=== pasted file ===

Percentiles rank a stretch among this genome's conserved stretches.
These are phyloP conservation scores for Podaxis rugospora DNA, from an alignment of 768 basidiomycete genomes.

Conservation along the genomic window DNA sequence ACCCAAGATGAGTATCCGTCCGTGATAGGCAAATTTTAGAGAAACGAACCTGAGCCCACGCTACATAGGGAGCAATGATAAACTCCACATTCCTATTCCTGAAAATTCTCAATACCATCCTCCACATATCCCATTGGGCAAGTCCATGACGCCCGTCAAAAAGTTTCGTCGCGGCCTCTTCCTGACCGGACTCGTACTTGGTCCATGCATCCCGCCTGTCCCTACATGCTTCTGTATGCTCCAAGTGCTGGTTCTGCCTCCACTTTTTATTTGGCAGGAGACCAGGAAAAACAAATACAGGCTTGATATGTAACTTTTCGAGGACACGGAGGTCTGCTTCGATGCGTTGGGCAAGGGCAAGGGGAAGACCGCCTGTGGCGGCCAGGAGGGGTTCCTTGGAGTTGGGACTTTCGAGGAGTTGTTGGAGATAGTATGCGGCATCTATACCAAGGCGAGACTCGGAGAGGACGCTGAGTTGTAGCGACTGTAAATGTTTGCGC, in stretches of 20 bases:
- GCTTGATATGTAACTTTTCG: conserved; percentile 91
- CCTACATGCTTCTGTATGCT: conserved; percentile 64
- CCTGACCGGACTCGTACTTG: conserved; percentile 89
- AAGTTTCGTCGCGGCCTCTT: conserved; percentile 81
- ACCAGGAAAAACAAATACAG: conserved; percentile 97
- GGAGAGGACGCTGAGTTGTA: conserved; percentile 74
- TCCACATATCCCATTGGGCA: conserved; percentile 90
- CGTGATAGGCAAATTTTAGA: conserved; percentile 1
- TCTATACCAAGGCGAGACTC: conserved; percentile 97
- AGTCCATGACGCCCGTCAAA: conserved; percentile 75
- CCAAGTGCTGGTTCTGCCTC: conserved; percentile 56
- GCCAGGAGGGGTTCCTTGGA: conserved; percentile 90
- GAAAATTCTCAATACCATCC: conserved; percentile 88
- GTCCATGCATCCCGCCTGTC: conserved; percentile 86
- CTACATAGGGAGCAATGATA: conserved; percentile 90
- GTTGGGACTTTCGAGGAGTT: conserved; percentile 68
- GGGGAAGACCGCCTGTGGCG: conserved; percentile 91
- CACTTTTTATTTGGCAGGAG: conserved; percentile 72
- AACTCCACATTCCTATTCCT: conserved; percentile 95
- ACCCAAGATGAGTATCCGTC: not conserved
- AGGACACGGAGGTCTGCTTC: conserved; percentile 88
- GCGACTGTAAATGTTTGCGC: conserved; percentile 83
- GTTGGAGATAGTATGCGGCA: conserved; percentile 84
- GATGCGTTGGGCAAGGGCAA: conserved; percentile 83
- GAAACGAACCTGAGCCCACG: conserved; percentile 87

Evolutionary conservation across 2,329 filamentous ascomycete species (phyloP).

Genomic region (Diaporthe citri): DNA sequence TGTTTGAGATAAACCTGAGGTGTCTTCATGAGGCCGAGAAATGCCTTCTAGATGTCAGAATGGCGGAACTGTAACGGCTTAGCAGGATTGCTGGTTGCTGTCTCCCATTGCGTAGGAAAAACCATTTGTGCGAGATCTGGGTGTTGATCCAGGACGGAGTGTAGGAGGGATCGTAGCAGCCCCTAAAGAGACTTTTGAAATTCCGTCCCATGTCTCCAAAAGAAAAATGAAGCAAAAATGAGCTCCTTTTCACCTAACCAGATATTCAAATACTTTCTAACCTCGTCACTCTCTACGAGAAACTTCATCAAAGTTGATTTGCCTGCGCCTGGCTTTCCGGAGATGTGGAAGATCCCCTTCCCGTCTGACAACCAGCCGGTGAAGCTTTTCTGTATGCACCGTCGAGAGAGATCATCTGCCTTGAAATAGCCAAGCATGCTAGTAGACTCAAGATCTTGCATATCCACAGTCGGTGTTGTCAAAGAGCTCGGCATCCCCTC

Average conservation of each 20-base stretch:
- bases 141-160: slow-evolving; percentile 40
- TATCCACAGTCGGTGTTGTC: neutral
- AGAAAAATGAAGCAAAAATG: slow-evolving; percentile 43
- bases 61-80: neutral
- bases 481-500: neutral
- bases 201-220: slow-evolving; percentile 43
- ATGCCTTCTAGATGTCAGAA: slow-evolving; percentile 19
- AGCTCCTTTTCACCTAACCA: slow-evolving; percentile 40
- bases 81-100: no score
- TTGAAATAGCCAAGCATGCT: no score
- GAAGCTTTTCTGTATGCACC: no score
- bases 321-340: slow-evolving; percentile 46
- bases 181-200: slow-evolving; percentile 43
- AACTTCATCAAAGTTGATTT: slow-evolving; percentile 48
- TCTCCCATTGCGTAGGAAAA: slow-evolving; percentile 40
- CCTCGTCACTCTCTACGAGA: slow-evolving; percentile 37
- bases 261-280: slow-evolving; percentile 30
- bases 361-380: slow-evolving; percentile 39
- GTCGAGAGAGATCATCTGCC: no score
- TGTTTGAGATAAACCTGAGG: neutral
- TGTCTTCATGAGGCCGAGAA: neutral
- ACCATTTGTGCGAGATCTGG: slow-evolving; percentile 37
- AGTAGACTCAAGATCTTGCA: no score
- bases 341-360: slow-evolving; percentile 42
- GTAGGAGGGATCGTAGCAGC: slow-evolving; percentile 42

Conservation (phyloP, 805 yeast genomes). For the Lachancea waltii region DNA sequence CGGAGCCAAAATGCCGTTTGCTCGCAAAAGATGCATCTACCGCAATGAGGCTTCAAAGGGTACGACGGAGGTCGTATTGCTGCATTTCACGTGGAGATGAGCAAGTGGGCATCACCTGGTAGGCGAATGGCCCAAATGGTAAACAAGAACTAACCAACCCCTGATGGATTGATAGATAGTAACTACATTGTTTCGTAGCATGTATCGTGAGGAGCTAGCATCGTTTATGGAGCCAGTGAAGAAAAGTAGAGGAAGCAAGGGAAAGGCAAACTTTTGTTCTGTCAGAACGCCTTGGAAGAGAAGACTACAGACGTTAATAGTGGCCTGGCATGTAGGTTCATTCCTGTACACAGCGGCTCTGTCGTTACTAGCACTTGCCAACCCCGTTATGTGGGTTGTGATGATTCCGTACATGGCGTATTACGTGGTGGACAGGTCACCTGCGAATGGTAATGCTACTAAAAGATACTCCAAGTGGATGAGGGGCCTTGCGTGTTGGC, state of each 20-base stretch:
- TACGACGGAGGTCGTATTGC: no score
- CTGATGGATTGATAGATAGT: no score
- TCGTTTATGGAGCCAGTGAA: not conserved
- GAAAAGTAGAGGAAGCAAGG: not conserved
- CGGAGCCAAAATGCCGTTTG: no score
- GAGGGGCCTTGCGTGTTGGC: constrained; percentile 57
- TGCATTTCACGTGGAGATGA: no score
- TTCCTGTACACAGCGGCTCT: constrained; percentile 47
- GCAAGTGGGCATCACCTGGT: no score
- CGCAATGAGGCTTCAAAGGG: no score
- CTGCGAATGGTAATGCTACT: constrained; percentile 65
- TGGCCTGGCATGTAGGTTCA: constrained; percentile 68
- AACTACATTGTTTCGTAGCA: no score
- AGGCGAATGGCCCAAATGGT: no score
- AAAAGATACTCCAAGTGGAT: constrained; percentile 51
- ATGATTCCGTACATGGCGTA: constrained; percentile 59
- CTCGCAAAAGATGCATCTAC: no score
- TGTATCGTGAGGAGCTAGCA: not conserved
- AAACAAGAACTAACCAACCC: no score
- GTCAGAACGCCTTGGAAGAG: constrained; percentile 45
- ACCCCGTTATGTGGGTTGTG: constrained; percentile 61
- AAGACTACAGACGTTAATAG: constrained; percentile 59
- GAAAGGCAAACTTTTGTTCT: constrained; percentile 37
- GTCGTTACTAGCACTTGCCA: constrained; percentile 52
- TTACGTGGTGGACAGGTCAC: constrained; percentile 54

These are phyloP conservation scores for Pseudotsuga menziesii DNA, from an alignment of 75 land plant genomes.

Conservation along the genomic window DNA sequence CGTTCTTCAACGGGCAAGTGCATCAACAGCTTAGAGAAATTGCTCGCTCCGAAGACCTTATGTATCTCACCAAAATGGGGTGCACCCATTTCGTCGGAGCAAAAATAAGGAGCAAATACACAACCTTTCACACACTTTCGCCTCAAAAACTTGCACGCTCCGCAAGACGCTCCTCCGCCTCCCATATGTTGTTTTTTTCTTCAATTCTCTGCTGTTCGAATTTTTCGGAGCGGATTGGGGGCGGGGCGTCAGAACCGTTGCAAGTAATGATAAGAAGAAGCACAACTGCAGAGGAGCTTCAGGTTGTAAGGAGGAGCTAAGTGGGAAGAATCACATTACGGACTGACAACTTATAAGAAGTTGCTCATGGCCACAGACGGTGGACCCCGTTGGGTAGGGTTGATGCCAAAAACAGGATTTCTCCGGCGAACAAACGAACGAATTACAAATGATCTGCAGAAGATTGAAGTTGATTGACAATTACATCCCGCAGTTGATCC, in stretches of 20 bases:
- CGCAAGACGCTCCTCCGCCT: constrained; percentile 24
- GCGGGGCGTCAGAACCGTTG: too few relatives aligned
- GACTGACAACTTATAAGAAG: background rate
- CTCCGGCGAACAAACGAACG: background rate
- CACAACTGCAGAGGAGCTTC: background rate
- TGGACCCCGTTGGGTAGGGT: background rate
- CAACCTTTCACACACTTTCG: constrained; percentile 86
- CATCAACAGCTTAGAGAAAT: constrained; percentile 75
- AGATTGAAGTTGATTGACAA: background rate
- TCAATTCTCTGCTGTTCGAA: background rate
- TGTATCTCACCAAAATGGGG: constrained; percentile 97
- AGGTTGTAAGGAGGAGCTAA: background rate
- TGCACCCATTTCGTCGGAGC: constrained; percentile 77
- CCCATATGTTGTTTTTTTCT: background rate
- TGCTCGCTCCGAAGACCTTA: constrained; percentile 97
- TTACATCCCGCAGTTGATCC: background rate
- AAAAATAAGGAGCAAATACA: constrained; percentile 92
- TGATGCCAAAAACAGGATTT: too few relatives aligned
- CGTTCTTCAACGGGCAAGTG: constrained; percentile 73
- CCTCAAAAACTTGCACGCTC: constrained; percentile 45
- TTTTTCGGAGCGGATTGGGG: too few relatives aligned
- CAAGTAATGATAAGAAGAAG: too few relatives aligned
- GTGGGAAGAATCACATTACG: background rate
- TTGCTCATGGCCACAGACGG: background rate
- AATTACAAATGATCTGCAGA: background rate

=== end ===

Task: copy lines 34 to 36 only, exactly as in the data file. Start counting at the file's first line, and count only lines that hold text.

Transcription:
- AGAAAAATGAAGCAAAAATG: slow-evolving; percentile 43
- bases 61-80: neutral
- bases 481-500: neutral